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Friday, March 23, 2012

Pledge of Allegiance at a Union Dinner « LewRockwell.com Blog

Excerpt: "But why the Pledge of Allegiance? Is this some sort of pox that Americans have caught? Is it that as their country goes downhill, they believe that this is some sort of ritual incantation that will resurrect its past life? Or, more likely, is this a way of "unifying" the people in the room, of sweeping them under one social umbrella so that they'll be more receptive to the union messages? A blessing would do that. Is there something wrong with saying a blessing? Is blessing the United States of America supposed to be better? No, but it's more politically effective."
Click here to read full post, Pledge of Allegiance at a Union Dinner « LewRockwell.com Blog


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Botched Paramilitary Police Raids: An Epidemic of "Isolated Incidents"

"If a widespread pattern of [knock-and-announce] violations were shown . . . there would be reason for grave concern." —Supreme Court Justice Anthony Kennedy, in Hudson v. Michigan, June 15, 2006. An interactive map of botched SWAT and paramilitary police raids, released in conjunction with the Cato policy paper "Overkill: The Rise of Paramilitary Police Raids," by Radley Balko. What does this map mean? How to use this map View Original Map and Database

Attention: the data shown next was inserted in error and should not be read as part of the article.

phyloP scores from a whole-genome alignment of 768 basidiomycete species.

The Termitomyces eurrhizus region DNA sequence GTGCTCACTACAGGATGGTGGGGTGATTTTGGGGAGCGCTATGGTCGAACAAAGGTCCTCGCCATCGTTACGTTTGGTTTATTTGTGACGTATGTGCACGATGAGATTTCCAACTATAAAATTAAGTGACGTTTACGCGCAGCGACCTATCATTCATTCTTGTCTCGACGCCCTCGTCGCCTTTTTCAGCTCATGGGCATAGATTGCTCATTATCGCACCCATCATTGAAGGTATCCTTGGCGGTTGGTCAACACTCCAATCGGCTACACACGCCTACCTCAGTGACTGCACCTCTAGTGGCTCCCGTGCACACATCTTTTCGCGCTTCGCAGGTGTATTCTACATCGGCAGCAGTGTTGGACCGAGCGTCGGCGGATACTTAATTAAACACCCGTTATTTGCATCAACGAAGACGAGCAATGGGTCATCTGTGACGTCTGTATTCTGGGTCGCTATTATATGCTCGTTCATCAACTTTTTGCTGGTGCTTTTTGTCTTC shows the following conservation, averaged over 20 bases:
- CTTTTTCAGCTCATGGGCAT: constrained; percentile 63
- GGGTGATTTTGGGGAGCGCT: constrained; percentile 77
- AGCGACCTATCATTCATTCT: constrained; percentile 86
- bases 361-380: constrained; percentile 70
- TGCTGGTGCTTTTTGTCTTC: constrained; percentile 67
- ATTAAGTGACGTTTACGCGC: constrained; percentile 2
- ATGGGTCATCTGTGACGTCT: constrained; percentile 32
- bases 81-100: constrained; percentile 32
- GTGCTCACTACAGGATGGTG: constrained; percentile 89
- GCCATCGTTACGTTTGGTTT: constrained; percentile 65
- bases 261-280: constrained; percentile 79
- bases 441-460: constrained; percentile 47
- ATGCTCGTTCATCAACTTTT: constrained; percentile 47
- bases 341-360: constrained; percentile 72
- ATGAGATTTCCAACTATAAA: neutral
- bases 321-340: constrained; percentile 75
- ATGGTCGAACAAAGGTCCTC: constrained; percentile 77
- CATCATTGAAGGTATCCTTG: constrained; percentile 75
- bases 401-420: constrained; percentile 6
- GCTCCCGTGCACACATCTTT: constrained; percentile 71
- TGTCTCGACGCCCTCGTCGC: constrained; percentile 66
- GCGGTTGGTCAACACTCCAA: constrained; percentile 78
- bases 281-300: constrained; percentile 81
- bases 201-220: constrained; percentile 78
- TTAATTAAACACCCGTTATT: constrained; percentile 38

Key

Death of an innocent. Death or injury of a police officer. Death of a nonviolent offender.
Raid on an innocent suspect. Other examples of paramilitary police excess. Unnecessary raids on doctors and sick people.
The proliferation of SWAT teams, police militarization, and the Drug War have given rise to a dramatic increase in the number of "no-knock" or "quick-knock" raids on suspected drug offenders. Because these raids are often conducted based on tips from notoriously unreliable confidential informants, police sometimes conduct SWAT-style raids on the wrong home, or on the homes of nonviolent, misdemeanor drug users. Such highly-volatile, overly confrontational tactics are bad enough when no one is hurt -- it's difficult to imagine the terror an innocent suspect or family faces when a SWAT team mistakenly breaks down their door in the middle of the night. But even more disturbing are the number of times such "wrong door" raids unnecessarily lead to the injury or death of suspects, bystanders, and police officers. Defenders of SWAT teams and paramilitary tactics say such incidents are isolated and rare. The map above aims to refute that notion.

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